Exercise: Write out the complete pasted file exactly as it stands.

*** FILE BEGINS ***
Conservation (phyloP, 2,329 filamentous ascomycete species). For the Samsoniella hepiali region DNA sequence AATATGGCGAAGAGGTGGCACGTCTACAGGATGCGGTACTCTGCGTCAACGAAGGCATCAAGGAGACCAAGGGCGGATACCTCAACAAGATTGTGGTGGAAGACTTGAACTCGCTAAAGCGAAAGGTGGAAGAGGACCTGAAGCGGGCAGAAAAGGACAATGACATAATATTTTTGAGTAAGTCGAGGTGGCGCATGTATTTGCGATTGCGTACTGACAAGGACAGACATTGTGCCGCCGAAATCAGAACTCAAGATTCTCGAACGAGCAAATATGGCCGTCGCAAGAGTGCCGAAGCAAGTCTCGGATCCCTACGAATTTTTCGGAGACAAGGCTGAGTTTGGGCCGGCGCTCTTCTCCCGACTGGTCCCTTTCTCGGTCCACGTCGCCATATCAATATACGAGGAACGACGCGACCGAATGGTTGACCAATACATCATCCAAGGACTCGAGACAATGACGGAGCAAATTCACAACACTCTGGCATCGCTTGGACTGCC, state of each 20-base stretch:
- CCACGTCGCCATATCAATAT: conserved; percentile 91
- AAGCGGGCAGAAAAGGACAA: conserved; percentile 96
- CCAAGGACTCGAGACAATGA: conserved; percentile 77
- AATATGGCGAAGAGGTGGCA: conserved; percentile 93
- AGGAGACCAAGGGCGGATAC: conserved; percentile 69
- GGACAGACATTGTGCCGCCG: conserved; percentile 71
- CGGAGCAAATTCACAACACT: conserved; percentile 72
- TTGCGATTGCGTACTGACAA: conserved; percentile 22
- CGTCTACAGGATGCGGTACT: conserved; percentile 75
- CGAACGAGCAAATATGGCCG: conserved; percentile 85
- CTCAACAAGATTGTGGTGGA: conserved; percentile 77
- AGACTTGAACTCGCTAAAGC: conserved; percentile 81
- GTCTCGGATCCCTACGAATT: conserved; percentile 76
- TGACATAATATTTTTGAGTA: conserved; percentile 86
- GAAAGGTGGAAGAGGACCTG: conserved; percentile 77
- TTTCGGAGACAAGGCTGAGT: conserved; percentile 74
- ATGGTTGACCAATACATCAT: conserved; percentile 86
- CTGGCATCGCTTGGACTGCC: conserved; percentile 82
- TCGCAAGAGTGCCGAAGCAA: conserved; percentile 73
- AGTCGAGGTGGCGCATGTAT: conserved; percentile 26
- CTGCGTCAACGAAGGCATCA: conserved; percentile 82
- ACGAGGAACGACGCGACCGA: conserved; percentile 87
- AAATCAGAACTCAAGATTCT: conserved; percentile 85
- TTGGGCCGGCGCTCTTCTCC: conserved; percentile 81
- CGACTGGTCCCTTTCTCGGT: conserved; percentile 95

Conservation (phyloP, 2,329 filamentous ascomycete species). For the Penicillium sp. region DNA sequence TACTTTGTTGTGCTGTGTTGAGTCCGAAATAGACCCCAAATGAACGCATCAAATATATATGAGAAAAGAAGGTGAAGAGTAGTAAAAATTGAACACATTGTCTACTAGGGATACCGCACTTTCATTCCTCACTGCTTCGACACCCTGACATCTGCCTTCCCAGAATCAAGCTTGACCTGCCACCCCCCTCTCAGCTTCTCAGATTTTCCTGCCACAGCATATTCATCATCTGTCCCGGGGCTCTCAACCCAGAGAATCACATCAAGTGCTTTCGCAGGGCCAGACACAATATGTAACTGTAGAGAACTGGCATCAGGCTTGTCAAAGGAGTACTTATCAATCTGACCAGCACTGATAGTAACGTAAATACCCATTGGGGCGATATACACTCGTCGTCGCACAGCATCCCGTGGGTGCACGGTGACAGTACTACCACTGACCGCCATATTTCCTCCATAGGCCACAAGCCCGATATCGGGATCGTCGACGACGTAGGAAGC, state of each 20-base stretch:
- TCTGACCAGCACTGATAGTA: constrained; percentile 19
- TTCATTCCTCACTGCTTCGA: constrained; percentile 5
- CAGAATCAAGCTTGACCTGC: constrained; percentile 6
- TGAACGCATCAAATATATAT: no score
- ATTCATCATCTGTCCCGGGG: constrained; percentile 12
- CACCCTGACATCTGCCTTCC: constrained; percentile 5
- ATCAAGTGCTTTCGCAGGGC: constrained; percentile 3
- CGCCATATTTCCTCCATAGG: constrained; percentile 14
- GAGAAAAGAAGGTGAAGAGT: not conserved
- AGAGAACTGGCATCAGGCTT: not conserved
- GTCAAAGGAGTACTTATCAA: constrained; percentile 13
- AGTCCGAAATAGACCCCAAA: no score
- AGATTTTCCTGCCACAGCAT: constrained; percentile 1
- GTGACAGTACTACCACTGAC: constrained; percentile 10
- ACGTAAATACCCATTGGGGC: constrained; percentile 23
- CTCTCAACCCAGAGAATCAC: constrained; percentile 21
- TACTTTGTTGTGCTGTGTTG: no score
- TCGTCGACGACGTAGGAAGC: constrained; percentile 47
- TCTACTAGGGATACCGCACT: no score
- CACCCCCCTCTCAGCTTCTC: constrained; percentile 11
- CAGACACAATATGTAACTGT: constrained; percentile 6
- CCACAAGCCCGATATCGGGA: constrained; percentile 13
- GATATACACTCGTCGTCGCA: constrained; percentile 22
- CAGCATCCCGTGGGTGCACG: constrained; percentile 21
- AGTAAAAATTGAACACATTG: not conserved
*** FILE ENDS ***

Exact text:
Conservation (phyloP, 2,329 filamentous ascomycete species). For the Samsoniella hepiali region DNA sequence AATATGGCGAAGAGGTGGCACGTCTACAGGATGCGGTACTCTGCGTCAACGAAGGCATCAAGGAGACCAAGGGCGGATACCTCAACAAGATTGTGGTGGAAGACTTGAACTCGCTAAAGCGAAAGGTGGAAGAGGACCTGAAGCGGGCAGAAAAGGACAATGACATAATATTTTTGAGTAAGTCGAGGTGGCGCATGTATTTGCGATTGCGTACTGACAAGGACAGACATTGTGCCGCCGAAATCAGAACTCAAGATTCTCGAACGAGCAAATATGGCCGTCGCAAGAGTGCCGAAGCAAGTCTCGGATCCCTACGAATTTTTCGGAGACAAGGCTGAGTTTGGGCCGGCGCTCTTCTCCCGACTGGTCCCTTTCTCGGTCCACGTCGCCATATCAATATACGAGGAACGACGCGACCGAATGGTTGACCAATACATCATCCAAGGACTCGAGACAATGACGGAGCAAATTCACAACACTCTGGCATCGCTTGGACTGCC, state of each 20-base stretch:
- CCACGTCGCCATATCAATAT: conserved; percentile 91
- AAGCGGGCAGAAAAGGACAA: conserved; percentile 96
- CCAAGGACTCGAGACAATGA: conserved; percentile 77
- AATATGGCGAAGAGGTGGCA: conserved; percentile 93
- AGGAGACCAAGGGCGGATAC: conserved; percentile 69
- GGACAGACATTGTGCCGCCG: conserved; percentile 71
- CGGAGCAAATTCACAACACT: conserved; percentile 72
- TTGCGATTGCGTACTGACAA: conserved; percentile 22
- CGTCTACAGGATGCGGTACT: conserved; percentile 75
- CGAACGAGCAAATATGGCCG: conserved; percentile 85
- CTCAACAAGATTGTGGTGGA: conserved; percentile 77
- AGACTTGAACTCGCTAAAGC: conserved; percentile 81
- GTCTCGGATCCCTACGAATT: conserved; percentile 76
- TGACATAATATTTTTGAGTA: conserved; percentile 86
- GAAAGGTGGAAGAGGACCTG: conserved; percentile 77
- TTTCGGAGACAAGGCTGAGT: conserved; percentile 74
- ATGGTTGACCAATACATCAT: conserved; percentile 86
- CTGGCATCGCTTGGACTGCC: conserved; percentile 82
- TCGCAAGAGTGCCGAAGCAA: conserved; percentile 73
- AGTCGAGGTGGCGCATGTAT: conserved; percentile 26
- CTGCGTCAACGAAGGCATCA: conserved; percentile 82
- ACGAGGAACGACGCGACCGA: conserved; percentile 87
- AAATCAGAACTCAAGATTCT: conserved; percentile 85
- TTGGGCCGGCGCTCTTCTCC: conserved; percentile 81
- CGACTGGTCCCTTTCTCGGT: conserved; percentile 95

Conservation (phyloP, 2,329 filamentous ascomycete species). For the Penicillium sp. region DNA sequence TACTTTGTTGTGCTGTGTTGAGTCCGAAATAGACCCCAAATGAACGCATCAAATATATATGAGAAAAGAAGGTGAAGAGTAGTAAAAATTGAACACATTGTCTACTAGGGATACCGCACTTTCATTCCTCACTGCTTCGACACCCTGACATCTGCCTTCCCAGAATCAAGCTTGACCTGCCACCCCCCTCTCAGCTTCTCAGATTTTCCTGCCACAGCATATTCATCATCTGTCCCGGGGCTCTCAACCCAGAGAATCACATCAAGTGCTTTCGCAGGGCCAGACACAATATGTAACTGTAGAGAACTGGCATCAGGCTTGTCAAAGGAGTACTTATCAATCTGACCAGCACTGATAGTAACGTAAATACCCATTGGGGCGATATACACTCGTCGTCGCACAGCATCCCGTGGGTGCACGGTGACAGTACTACCACTGACCGCCATATTTCCTCCATAGGCCACAAGCCCGATATCGGGATCGTCGACGACGTAGGAAGC, state of each 20-base stretch:
- TCTGACCAGCACTGATAGTA: constrained; percentile 19
- TTCATTCCTCACTGCTTCGA: constrained; percentile 5
- CAGAATCAAGCTTGACCTGC: constrained; percentile 6
- TGAACGCATCAAATATATAT: no score
- ATTCATCATCTGTCCCGGGG: constrained; percentile 12
- CACCCTGACATCTGCCTTCC: constrained; percentile 5
- ATCAAGTGCTTTCGCAGGGC: constrained; percentile 3
- CGCCATATTTCCTCCATAGG: constrained; percentile 14
- GAGAAAAGAAGGTGAAGAGT: not conserved
- AGAGAACTGGCATCAGGCTT: not conserved
- GTCAAAGGAGTACTTATCAA: constrained; percentile 13
- AGTCCGAAATAGACCCCAAA: no score
- AGATTTTCCTGCCACAGCAT: constrained; percentile 1
- GTGACAGTACTACCACTGAC: constrained; percentile 10
- ACGTAAATACCCATTGGGGC: constrained; percentile 23
- CTCTCAACCCAGAGAATCAC: constrained; percentile 21
- TACTTTGTTGTGCTGTGTTG: no score
- TCGTCGACGACGTAGGAAGC: constrained; percentile 47
- TCTACTAGGGATACCGCACT: no score
- CACCCCCCTCTCAGCTTCTC: constrained; percentile 11
- CAGACACAATATGTAACTGT: constrained; percentile 6
- CCACAAGCCCGATATCGGGA: constrained; percentile 13
- GATATACACTCGTCGTCGCA: constrained; percentile 22
- CAGCATCCCGTGGGTGCACG: constrained; percentile 21
- AGTAAAAATTGAACACATTG: not conserved